We estimated direct health costs and the indirect costs of morbidity and premature mortality. For cancers, we partitioned direct costs into those for the year of diagnosis, each year after the year of diagnosis, and the year before death from that cancer. To obtain indirect costs for breast and ovarian cancer, we applied the ratio from the National Institutes of Health of indirect to direct costs of cancer of 0.229.39
We used National Cancer Institute data on the direct costs of invasive breast cancer, which ranged from $23,863 for year of diagnosis in women aged 65 years or older to $97,490 for the final year of life in women younger than 65 years40 (see Appendix 3, available online at http://links.lww.com/AOG/A400). We used cost data from the National Cancer Institute on the direct costs of premenopausal ovarian cancer, which range from $102,147 for the year of diagnosis to $8,578 for years after the year of diagnosis and $154,658 for the final year of life.40 All deaths resulting from premenopausal ovarian cancer were assumed to occur before age 65 years.
We considered the cost of hypertension alone plus the cost of hypertension as a risk factor for other cardiovascular disease,41 subtracting out that portion resulting from coronary heart disease.42,43 We used a direct annual cost of $998 and indirect annual morbidity cost of $98.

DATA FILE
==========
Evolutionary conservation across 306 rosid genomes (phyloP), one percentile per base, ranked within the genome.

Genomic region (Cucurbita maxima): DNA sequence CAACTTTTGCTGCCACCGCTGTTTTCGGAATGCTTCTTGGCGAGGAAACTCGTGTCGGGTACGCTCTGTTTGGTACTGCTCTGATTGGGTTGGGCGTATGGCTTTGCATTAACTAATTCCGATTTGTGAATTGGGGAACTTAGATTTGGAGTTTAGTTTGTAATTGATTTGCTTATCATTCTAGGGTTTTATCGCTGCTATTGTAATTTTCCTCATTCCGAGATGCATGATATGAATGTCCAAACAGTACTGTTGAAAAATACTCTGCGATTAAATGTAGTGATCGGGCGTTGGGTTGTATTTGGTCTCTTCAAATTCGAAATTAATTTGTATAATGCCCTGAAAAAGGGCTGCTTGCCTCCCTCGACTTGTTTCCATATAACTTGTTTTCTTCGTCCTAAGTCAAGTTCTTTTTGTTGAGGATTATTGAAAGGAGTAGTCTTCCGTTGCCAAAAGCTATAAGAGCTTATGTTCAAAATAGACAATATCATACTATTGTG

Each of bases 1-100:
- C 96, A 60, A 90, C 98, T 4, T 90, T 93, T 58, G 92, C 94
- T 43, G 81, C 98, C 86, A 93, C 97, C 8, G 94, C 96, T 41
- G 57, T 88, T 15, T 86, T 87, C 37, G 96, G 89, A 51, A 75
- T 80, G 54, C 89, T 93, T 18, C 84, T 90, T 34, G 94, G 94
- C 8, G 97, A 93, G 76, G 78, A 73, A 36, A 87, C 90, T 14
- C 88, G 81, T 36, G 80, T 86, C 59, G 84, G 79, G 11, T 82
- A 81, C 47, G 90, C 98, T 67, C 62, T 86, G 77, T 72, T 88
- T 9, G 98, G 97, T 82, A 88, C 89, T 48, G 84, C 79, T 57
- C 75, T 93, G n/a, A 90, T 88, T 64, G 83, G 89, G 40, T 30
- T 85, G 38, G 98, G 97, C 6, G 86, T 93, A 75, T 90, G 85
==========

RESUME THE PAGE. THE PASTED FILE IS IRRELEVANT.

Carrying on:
Microvascular disease resulting from diabetes (nephropathy, neuropathy, and retinopathy) accounts for 48% of total diabetes costs.44 We used $3,557 for annual microvascular direct costs and $893 for microvascular indirect morbidity costs. We excluded costs for macrovascular disease to ensure that we did not double count the costs of MI.
Direct medical costs for acute MI are $13,42642 with indirect morbidity costs of $1,506. After MI, annual ongoing costs for coronary heart disease vary between $1,59941 and $5,782.43 Yearly indirect cost estimates vary from $43441 to $648.43 To be conservative, we used the lowest cost estimates for subsequent coronary heart disease.
We used Stata 11 to analyze the 4,000 data sets generated by the simulations. We estimated the variability of differences in the population prevalence of maternal cancers, type 2 diabetes mellitus, hypertension, MI, and premature mortality when women breastfed at current compared with optimal rates and the proportion of current disease burden that this change would reflect. We also calculated the range of differences in direct and indirect costs. To avoid double-counting, the latter include lost wages resulting from morbidity only. The CIs reported in Table 3 represent the 2.5th and 97.5th percentiles for the distribution of the outcome of interest across the 2,000 data sets simulated under each rate of lactation. The disease-specific cost differences shown in Table 4 were calculated using the cost estimates provided in Appendix 2 (http://links.lww.com/AOG/A399).